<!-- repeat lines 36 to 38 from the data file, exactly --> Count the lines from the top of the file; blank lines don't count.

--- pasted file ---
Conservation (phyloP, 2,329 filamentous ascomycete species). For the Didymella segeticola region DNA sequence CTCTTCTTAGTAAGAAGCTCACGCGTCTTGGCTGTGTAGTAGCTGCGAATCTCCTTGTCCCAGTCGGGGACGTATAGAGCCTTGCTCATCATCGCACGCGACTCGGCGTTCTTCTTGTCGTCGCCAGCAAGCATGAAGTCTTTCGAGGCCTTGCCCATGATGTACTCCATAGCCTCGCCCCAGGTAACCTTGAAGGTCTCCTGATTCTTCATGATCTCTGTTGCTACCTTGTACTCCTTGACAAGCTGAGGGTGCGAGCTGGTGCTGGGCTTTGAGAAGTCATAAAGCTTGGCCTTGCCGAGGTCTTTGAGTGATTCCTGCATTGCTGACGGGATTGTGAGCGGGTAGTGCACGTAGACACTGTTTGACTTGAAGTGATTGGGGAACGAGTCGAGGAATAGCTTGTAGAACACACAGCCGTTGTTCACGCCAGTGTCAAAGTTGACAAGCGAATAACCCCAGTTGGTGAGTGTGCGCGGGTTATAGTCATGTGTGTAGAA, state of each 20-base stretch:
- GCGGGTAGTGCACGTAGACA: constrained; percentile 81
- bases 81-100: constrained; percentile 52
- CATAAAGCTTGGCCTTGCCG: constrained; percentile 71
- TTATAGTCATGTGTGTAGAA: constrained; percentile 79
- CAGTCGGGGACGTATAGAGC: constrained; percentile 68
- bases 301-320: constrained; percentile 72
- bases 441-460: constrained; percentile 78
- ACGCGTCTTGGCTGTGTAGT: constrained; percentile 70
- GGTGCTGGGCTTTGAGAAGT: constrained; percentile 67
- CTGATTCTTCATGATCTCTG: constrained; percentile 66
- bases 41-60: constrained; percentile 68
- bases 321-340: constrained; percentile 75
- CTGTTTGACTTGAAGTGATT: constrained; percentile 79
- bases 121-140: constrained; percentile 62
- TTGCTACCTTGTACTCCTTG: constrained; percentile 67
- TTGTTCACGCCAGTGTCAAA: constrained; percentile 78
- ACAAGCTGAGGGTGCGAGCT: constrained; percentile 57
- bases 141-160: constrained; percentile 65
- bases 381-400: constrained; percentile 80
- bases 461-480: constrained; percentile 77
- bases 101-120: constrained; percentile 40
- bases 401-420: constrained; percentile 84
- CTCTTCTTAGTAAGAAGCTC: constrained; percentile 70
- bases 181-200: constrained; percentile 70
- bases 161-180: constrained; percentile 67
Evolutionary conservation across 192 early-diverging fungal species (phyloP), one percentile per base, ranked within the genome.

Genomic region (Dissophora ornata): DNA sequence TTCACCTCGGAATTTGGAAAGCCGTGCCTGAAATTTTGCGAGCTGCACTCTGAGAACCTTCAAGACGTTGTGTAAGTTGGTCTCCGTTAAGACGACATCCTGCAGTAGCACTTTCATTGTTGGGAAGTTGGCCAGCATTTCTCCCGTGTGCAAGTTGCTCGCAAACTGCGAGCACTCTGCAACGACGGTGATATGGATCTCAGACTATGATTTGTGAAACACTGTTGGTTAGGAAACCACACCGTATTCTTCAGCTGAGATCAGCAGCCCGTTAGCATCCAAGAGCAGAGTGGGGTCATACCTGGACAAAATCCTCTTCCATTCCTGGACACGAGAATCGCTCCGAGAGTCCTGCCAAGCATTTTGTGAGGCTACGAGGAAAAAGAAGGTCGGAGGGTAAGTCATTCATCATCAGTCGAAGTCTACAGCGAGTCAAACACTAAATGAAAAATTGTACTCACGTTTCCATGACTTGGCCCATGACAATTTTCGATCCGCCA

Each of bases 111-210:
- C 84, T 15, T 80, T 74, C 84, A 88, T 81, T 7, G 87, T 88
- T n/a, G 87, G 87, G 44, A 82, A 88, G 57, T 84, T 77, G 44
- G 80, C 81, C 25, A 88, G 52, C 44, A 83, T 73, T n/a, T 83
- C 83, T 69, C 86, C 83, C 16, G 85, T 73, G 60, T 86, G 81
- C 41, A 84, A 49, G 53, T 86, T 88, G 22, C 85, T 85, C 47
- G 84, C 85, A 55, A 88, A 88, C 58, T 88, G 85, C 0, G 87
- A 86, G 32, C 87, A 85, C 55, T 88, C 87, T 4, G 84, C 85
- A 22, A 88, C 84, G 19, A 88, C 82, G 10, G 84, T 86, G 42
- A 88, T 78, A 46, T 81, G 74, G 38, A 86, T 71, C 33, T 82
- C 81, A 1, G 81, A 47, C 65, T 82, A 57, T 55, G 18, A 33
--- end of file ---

- A 86, G 32, C 87, A 85, C 55, T 88, C 87, T 4, G 84, C 85
- A 22, A 88, C 84, G 19, A 88, C 82, G 10, G 84, T 86, G 42
- A 88, T 78, A 46, T 81, G 74, G 38, A 86, T 71, C 33, T 82